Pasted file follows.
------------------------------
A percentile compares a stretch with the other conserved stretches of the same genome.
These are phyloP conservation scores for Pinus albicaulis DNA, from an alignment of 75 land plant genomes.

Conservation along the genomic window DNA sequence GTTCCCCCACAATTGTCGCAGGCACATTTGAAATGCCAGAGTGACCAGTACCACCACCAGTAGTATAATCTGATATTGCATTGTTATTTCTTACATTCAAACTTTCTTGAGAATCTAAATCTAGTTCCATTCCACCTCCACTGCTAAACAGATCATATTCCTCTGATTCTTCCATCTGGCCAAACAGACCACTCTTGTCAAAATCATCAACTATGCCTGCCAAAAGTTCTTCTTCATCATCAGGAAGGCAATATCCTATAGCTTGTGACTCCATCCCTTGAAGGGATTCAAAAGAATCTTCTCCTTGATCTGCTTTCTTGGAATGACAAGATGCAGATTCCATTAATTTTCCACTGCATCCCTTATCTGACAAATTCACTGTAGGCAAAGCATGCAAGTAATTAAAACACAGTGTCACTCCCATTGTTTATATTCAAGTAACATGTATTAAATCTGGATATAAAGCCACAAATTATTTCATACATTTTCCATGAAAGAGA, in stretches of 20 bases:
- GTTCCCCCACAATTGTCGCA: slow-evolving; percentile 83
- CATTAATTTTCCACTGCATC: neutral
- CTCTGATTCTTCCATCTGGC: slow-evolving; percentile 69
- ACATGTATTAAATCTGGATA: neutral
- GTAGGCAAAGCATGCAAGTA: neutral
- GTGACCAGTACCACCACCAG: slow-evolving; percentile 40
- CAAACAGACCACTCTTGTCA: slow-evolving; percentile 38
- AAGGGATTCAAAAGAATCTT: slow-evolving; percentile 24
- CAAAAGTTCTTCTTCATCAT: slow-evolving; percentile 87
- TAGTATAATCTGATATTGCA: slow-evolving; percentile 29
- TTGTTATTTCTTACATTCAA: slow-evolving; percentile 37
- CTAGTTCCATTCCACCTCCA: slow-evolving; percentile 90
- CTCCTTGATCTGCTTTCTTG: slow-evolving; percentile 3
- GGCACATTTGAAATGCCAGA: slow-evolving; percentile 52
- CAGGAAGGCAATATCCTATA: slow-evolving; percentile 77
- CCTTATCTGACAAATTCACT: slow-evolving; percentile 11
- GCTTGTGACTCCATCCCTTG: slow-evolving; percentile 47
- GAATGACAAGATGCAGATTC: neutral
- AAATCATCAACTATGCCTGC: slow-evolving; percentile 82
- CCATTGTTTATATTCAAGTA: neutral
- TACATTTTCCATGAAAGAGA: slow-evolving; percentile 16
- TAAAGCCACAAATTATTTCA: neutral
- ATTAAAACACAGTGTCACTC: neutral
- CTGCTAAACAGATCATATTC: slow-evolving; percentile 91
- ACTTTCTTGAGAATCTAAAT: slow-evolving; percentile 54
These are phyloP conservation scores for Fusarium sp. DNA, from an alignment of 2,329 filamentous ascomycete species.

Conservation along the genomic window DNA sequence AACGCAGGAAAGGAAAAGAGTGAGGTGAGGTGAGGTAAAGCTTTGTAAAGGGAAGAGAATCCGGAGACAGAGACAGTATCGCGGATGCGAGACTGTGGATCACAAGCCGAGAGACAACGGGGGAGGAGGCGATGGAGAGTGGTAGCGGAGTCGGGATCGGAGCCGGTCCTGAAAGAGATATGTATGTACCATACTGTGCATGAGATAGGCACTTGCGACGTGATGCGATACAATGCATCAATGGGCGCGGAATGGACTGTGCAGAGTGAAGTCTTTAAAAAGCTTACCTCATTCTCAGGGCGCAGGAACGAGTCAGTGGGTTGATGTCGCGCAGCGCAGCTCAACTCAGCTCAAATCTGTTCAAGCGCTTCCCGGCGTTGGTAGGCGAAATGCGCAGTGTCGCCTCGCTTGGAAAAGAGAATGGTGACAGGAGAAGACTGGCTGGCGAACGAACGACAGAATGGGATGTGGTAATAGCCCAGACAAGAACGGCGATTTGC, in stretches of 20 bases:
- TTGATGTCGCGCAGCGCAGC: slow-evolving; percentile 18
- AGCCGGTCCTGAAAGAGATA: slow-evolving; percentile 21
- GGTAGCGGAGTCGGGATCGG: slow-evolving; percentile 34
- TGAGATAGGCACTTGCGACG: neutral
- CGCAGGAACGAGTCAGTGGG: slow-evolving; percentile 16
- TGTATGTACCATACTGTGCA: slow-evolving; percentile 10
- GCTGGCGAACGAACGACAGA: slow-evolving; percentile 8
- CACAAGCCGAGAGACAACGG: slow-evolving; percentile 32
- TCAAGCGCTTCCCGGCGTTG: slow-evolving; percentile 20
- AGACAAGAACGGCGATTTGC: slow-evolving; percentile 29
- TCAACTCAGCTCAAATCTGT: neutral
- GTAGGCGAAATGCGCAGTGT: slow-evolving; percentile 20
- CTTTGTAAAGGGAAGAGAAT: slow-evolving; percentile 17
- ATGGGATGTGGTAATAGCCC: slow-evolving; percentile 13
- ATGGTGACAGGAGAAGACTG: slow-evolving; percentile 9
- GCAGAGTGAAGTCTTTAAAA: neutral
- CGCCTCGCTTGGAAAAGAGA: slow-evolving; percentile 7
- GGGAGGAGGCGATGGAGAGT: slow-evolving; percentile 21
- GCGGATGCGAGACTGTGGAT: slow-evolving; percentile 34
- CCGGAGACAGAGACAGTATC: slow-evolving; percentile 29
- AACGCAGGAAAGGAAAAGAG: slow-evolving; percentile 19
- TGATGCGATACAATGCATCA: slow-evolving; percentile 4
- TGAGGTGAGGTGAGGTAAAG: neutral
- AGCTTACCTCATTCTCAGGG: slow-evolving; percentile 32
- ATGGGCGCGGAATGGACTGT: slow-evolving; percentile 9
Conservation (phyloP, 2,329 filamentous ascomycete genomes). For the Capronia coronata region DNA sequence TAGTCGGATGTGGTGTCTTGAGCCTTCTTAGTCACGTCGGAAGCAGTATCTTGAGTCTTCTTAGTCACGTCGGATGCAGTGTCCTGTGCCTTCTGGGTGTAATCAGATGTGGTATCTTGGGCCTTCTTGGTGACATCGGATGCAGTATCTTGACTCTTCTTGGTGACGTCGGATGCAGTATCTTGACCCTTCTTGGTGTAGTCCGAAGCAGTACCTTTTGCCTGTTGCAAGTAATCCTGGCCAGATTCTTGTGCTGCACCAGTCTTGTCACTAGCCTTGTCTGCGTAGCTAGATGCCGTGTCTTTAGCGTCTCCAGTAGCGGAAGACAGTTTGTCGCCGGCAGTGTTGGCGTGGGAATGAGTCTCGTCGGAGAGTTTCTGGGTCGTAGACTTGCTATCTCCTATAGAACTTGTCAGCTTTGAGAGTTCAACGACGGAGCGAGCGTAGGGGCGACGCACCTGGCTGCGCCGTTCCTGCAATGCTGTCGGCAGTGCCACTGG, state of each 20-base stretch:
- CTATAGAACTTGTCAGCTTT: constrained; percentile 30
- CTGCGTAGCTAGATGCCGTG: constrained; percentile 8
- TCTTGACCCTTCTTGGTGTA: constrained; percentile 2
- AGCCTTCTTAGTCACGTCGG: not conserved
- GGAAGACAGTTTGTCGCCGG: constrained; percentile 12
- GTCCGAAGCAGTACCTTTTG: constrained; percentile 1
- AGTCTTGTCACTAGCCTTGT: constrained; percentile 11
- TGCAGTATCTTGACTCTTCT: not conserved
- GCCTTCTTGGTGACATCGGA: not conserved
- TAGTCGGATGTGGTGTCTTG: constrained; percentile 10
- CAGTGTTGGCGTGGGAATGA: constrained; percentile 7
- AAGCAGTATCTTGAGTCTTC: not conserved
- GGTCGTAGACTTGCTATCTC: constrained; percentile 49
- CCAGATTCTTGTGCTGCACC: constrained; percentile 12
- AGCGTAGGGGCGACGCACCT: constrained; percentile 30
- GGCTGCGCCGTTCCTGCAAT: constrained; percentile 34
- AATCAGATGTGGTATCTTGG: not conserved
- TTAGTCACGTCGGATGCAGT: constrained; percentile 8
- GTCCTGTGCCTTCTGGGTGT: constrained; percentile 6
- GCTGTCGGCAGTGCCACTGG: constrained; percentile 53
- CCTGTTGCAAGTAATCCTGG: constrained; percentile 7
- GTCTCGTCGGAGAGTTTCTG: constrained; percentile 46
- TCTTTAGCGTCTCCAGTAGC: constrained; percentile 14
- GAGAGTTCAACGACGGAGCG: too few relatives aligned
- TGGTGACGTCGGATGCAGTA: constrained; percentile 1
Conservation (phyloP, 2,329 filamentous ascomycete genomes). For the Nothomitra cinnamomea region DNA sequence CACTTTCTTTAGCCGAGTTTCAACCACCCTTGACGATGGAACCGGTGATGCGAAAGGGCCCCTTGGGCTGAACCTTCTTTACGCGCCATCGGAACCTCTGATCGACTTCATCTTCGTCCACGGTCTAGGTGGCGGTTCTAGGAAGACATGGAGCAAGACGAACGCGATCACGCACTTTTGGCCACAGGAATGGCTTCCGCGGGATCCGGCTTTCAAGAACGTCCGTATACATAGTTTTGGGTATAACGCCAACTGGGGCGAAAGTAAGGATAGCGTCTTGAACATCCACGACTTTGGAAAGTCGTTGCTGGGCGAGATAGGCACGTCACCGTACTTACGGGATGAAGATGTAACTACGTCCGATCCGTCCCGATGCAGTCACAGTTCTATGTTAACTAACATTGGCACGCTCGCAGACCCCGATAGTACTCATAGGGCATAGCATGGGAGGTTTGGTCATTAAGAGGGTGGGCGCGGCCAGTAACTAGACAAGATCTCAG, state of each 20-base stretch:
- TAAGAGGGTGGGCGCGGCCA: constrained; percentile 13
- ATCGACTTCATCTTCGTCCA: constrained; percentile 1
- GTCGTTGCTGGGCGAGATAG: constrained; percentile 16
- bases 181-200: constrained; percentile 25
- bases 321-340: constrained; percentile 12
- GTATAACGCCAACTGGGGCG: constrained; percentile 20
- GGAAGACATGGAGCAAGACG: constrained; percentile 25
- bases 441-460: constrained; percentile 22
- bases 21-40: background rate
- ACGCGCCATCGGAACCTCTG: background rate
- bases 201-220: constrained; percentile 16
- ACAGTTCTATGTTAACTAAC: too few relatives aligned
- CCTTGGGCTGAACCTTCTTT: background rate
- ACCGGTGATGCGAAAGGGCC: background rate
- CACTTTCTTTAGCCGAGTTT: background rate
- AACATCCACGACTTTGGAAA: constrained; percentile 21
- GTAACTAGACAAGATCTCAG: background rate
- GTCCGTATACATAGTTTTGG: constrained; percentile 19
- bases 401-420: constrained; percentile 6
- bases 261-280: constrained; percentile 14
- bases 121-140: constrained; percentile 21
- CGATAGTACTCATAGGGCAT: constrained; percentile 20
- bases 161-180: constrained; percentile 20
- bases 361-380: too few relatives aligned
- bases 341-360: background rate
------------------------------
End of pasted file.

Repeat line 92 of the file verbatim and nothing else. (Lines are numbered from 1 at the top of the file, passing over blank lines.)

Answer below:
- ACGCGCCATCGGAACCTCTG: background rate